Geochemical Exploration- indicator elements

Geochemical exploration for these deposits can result in different chemical anomalies, depending on the type of mineralization involved. LS systems tend to be higher in zinc and lead, and lower in copper, with a high silver-to-gold ratio. HS systems can be higher in arsenic and copper with a lower silver-to-gold ratio.


Location and grade

Many countries have epithermal gold deposits, including Japan, Indonesia, Chile and the western U.S., each of which occupies a portion of the "Rim of Fire," the area of volcanism that rings the Pacific Ocean from Southeast Asia to western South America. Epithermal gold is also found in British Columbia at the Baker mine, in the Toodoggone district, and near the Taseko River.

 Epithermal gold deposits, which contribute significantly to the world's gold supply, are an important exploration target which must be evaluated carefully based on the amount of metal they might provide, and at what cost.

 The amount of gold in any type of deposit is calculated based on the ore's grade (the amount of gold per tonne of rock) and tonnage (total number of tonnes) available at that grade. The higher the grade of the material, the lower the tonnage required to make recovery economical.

A high-grade deposit could have gold values ranging from 10 to more than 150 grams per tonne, whereas a low-grade deposit grades in the range of 1 to 5 grams. Low-grade deposits may have up to, and possibly more than, 200 million tonnes of rock, whereas a high-grade deposit is frequently smaller.


Distribution of gold within a deposit

Assay results acquired through drilling are important indicators of a deposit's grade and tonnage. High grades over short distances can be as significant as low grades over longer distances, and both types of deposit can be mined profitably.

Drill results, however, offer only a limited view of a deposit and may be difficult to reproduce. For instance, a single drill hole may intersect a high-grade zone in an otherwise low-grade (high sulphidation type epithermal) deposit, giving the appearance of a higher grade than actually exists.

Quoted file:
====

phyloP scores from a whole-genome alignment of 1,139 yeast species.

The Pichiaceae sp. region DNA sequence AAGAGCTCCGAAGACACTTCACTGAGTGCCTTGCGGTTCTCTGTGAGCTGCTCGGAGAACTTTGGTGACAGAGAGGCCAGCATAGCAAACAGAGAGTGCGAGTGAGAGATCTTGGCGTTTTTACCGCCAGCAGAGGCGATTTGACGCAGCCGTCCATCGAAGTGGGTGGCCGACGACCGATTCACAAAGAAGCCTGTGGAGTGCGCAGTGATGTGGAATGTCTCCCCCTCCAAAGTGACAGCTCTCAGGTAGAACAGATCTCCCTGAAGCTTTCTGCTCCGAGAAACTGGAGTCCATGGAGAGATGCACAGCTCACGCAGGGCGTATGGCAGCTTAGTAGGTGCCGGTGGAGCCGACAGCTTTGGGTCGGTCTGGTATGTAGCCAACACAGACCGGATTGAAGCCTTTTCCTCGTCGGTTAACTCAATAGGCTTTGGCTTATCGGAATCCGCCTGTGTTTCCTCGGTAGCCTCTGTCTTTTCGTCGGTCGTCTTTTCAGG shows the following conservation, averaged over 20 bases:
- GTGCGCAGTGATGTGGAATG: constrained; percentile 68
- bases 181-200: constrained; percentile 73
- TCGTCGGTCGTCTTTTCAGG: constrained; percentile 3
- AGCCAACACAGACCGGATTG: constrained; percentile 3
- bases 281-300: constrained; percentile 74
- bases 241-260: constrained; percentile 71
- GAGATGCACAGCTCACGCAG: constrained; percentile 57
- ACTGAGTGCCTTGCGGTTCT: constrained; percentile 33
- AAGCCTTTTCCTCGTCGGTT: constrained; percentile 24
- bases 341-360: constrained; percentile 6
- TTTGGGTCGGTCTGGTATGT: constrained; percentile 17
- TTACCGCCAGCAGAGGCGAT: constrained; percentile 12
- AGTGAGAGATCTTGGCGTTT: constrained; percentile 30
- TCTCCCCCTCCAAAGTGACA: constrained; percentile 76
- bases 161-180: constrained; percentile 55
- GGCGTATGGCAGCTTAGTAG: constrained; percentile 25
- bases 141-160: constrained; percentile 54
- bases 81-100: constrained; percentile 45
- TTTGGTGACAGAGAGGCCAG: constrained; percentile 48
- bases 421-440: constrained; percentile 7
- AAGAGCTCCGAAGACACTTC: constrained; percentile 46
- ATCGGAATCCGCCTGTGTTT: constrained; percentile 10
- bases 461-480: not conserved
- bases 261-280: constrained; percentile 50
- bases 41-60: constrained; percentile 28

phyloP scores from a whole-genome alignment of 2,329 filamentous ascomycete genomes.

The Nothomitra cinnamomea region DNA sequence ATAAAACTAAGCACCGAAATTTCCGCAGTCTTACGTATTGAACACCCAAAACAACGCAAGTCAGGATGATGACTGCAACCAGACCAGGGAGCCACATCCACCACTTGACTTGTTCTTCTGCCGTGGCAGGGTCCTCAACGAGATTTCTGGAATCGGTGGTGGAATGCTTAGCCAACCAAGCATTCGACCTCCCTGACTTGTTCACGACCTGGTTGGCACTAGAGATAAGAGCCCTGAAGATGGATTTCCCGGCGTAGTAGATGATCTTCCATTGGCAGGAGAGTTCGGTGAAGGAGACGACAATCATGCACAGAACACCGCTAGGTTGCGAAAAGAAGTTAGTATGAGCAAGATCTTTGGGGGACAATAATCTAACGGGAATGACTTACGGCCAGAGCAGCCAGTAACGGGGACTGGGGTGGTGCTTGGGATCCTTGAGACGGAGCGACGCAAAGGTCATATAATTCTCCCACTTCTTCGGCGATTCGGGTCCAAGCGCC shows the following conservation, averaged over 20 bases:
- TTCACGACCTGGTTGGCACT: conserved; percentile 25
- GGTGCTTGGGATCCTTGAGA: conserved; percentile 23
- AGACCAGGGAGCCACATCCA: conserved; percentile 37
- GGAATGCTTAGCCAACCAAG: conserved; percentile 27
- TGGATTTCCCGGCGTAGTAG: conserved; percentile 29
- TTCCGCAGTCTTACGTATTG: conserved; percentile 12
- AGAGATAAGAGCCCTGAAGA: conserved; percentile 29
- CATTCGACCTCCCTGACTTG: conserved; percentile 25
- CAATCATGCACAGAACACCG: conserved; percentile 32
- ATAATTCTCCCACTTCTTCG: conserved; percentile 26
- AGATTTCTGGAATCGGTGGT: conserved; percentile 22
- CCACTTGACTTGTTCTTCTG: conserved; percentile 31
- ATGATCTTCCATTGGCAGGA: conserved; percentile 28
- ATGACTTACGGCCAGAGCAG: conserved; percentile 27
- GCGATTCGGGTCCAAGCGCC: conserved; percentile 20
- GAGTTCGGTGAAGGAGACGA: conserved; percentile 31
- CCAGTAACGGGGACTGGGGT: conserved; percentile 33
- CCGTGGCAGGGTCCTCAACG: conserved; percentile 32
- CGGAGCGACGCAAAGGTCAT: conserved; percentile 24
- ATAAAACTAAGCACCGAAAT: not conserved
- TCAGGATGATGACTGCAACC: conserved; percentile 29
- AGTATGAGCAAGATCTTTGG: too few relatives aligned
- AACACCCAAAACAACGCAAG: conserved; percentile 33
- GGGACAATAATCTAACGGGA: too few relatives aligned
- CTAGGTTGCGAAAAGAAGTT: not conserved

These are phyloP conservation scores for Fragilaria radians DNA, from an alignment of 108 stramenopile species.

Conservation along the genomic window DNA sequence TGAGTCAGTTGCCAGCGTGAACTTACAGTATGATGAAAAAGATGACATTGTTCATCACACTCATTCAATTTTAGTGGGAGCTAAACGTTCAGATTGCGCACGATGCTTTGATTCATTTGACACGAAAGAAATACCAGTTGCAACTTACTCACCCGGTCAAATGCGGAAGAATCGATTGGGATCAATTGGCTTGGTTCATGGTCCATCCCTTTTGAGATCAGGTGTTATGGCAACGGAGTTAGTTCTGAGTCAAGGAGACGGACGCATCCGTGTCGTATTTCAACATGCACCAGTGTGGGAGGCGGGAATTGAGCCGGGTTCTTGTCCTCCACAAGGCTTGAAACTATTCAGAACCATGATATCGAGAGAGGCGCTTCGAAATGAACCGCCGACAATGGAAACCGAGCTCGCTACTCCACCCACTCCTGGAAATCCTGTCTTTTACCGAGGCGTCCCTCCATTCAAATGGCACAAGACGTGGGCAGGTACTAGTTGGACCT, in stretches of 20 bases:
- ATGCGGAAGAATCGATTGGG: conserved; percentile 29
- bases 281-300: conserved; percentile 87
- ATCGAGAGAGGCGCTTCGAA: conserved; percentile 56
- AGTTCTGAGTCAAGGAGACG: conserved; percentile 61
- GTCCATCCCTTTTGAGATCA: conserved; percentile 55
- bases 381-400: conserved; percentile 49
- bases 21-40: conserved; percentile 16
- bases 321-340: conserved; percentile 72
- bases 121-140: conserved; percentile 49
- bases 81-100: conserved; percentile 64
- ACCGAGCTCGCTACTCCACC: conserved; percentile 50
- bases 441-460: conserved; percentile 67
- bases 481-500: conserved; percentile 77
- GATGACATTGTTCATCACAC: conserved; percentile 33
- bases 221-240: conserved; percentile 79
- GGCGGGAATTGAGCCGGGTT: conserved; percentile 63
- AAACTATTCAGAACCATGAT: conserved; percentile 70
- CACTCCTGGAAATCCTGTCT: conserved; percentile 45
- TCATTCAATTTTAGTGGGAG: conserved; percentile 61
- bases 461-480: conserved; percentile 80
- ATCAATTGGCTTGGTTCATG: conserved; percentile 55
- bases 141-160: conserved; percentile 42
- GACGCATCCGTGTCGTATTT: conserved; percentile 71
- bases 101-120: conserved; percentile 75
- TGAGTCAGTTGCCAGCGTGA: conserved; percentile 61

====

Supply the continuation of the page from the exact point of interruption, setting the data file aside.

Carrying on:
Other metals as by-products

Factors other than tonnage and grade come into play in calculating the economic significance of an epithermal deposit. For instance, the presence of other metals in the ore can increase the value of a deposit, and many epithermal deposits contain a significant silver and/or copper content.


The price of gold

The price of gold (and other metals) is also an important condition in economic evaluation, as low prices may render small or low grade deposits uneconomic.


Location of deposit

Many epithermal deposits occur in remote regions of under-developed countries, and the construction of infrastructure, such as roads and mills, may be necessary before deposits can be mined. These expenses increase the cost of a mining operation and must be taken into consideration when calculating the economics of a deposit.


Mining and processing methods

Mining and processing methods are also important in determining economics. Since epithermal deposits are often formed at depths of less than 2 km (closer if erosion of overlying material has resulted), many are amenable to relatively less expensive open-pit mining methods. Deeper deposits that can be exploited only through underground methods are more expensive.


Recovery methods

Finally, recovery methods for epithermal gold deposits can entail either conventional milling or cyanide leaching.The cost of both procedures can increase if gold is contained in minerals that are difficult to process, such as arsenopyrite.